What causes tinnitus and can others hear my tinnitus?
Most tinnitus is only heard by the one who has tinnitus. There are some causes of tinnitus that may be heard by a physician. Tinnitus of this type is called objective tinnitus. Examples of objective tinnitus include abnormal blood vessels in the ear or by muscle spasms which may sound like clicks or cracklings inside the middle ear.
There are many known causes of tinnitus. The most common known cause is from hearing loss. You may not realize that you have a hearing loss. Dr. Pasha routinely orders an audiogram or hearing test for tinnitus patients to see if you have a significant loss of hearing. Hearing loss from advanced age and loud noise exposure are the most common forms of hearing loss that causes tinnitus. Although hearing loss is common with tinnitus patients many causes of tinnitus cannot be identified.
Other common causes of tinnitus include:
- Medications: especially aspirin containing medications
- Stress: stress may be a trigger for tinnitus
- Ear Wax (Cerumen): a plug of wax in the ear may cause temporary tinnitus until it is removed
- Ear Infections: fluid behind the eardrum may cause ringing in the ear
- Allergies: allergic rhinitis has been associated with tinnitus
- Medical Problems: diabetes, high-blood pressure, thyroid disorders have all been shown to cause noise in the ears
- Tumors: tumors of the ear are a rare cause of tinnitus
How does Dr. Pasha address tinnitus?
Initially, Dr. Pasha will assess you to see if you have a known medical condition that may cause noise in your ears. He will check your ears to see if you have an infection or anything else that may cause tinnitus. After your exam, Dr. Pasha commonly orders an audiogram or hearing test to see if you have a hearing loss. Many people have a hearing loss especially in the high frequencies (high pitches) without being aware of their loss. In some cases, Dr. Pasha may ask for a MRI or CAT scan to rule out other potential causes of tinnitus.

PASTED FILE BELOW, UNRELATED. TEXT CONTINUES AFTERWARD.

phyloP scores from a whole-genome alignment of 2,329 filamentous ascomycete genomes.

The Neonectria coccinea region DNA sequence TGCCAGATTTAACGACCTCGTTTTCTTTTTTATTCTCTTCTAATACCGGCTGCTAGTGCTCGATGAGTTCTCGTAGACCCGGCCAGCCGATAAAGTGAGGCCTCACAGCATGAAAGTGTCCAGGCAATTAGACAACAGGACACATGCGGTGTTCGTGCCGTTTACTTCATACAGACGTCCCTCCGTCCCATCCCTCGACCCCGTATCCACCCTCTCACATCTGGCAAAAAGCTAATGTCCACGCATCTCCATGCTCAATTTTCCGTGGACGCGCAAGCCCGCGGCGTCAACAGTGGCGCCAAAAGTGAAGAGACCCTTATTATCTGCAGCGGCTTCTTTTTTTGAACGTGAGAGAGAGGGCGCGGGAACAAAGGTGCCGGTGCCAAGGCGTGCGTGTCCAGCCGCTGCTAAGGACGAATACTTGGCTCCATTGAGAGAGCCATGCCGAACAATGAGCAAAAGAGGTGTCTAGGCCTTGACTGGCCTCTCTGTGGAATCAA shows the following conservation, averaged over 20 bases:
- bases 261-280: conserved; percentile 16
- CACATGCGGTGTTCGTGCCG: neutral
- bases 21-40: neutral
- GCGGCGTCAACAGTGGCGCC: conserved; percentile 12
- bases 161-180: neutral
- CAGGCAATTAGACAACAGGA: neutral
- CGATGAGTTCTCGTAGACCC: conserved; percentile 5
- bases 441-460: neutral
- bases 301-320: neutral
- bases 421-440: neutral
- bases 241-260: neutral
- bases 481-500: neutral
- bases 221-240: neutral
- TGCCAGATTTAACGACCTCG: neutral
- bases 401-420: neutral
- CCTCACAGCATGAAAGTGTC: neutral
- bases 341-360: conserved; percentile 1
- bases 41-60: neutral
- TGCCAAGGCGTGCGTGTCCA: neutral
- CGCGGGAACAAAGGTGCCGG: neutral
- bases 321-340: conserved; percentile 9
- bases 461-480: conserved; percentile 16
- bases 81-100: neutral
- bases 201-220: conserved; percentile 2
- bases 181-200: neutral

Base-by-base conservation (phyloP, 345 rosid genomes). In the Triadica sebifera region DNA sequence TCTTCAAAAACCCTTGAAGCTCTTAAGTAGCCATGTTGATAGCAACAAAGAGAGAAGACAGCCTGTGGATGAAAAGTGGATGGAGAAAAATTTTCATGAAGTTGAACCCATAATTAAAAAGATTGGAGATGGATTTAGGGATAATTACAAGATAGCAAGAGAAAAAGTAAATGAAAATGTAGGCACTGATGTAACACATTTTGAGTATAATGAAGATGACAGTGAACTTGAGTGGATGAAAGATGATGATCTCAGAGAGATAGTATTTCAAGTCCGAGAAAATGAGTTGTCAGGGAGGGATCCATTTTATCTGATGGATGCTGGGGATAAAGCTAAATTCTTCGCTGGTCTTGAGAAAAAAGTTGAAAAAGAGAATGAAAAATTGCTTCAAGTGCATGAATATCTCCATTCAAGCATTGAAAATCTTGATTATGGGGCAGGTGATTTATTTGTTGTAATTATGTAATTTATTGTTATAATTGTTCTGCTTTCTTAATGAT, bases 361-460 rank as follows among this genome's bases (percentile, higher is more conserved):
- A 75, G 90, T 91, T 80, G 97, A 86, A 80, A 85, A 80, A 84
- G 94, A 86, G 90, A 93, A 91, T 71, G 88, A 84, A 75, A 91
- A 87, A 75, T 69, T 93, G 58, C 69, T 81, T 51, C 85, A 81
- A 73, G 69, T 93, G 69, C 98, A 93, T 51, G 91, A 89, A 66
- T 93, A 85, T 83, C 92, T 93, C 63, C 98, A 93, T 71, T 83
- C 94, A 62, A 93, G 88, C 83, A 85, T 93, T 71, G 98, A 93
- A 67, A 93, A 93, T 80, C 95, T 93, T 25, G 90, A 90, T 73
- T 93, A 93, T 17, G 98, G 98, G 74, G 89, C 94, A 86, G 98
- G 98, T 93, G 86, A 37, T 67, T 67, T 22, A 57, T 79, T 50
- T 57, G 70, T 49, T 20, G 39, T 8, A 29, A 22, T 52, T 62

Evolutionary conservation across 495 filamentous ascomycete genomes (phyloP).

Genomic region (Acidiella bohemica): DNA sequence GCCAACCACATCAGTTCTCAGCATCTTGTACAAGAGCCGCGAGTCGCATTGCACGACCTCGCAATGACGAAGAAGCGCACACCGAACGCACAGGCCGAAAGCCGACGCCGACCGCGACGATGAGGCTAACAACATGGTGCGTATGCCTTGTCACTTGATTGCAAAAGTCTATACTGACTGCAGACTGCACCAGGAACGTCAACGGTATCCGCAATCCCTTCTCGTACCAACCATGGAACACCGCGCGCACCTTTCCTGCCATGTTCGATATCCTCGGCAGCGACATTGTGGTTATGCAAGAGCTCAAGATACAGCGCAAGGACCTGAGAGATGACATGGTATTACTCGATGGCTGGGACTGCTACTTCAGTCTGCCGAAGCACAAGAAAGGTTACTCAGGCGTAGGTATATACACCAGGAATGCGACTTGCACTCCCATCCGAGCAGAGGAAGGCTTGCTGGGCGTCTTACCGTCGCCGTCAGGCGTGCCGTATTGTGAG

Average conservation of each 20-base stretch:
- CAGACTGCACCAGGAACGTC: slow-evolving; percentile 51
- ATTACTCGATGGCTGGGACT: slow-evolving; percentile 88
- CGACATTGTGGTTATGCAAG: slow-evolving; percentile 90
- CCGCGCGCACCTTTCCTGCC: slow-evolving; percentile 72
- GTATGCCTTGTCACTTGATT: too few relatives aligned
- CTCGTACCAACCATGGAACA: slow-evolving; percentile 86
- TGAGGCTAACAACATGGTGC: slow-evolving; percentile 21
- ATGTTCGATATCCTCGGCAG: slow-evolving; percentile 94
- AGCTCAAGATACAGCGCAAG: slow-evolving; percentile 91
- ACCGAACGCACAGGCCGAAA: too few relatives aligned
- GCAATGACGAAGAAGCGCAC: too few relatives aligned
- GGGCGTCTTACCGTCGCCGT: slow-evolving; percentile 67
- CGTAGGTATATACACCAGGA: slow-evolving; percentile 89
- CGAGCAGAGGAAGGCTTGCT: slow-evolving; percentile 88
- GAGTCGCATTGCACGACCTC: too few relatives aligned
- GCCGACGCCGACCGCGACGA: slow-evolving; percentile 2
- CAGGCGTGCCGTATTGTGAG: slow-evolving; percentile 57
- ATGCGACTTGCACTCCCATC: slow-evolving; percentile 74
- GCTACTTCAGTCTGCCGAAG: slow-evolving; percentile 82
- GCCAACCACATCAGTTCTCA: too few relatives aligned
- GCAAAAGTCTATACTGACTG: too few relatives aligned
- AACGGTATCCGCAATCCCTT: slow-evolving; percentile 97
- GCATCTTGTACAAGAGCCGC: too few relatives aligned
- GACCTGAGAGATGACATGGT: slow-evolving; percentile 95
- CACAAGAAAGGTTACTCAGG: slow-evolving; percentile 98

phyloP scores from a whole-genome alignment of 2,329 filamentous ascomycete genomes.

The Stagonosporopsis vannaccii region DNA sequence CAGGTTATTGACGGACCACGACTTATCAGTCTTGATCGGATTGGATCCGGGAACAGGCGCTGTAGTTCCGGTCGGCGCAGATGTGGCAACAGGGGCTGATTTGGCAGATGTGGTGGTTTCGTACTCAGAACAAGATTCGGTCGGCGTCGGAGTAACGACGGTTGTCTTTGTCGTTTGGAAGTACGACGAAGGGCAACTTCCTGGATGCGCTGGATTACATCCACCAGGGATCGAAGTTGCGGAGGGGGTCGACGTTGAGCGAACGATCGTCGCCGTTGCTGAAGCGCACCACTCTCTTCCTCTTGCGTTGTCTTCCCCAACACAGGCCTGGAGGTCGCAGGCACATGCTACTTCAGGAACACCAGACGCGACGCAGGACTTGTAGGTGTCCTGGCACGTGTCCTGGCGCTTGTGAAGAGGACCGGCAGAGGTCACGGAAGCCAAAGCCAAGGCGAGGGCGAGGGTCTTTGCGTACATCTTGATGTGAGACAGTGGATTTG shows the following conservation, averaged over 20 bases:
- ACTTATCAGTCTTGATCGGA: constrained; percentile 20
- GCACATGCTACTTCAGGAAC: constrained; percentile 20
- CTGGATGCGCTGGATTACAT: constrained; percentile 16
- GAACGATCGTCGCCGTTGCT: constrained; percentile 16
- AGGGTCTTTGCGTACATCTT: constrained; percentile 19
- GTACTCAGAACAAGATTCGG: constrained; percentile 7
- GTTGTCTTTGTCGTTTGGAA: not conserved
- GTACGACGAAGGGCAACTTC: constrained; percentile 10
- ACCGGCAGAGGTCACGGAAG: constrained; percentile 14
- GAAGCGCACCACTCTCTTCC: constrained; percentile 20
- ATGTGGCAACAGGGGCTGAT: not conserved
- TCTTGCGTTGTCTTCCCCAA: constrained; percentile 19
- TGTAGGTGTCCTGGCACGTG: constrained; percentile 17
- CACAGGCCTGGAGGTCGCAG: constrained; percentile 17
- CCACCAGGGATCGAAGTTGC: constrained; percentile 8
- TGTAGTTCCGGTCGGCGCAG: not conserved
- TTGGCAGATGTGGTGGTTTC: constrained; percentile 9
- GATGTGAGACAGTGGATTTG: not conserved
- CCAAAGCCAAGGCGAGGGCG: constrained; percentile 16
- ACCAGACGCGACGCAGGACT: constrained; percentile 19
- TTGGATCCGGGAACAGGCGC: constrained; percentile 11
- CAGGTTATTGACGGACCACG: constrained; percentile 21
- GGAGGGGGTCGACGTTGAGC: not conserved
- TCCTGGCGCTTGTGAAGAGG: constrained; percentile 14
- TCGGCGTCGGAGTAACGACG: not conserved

What is the treatment for tinnitus?
Treatment for tinnitus can be challenging depending on the cause. If the cause of the tinnitus is temporary such as from earwax, medication side effects, or an ear infection, treating the condition eliminates the ringing. Hearing aides may be beneficial for those who have a hearing loss.
In many cases, there may be no specific cause which makes treatment challenging. There are several options that Dr. Pasha may consider from medications to simple masking techniques (see below). Dr. Pasha warns patients to avoid googling tinnitus. Since there is no specific treatment for all tinnitus, on-line remedies tend to be predatory and take advantage of frustrated patients seeking solutions.
What about hearing aids?
People with hearing loss may find that their hearing aids reduce tinnitus and occasionally cause it to go away. Even a person with a minor hearing deficit may find that hearing aids relieve his tinnitus. However, a thorough trial before purchase is advisable if the primary purpose is the relief of tinnitus. Often, when the hearing aid is removed, the head noise returns to its former level.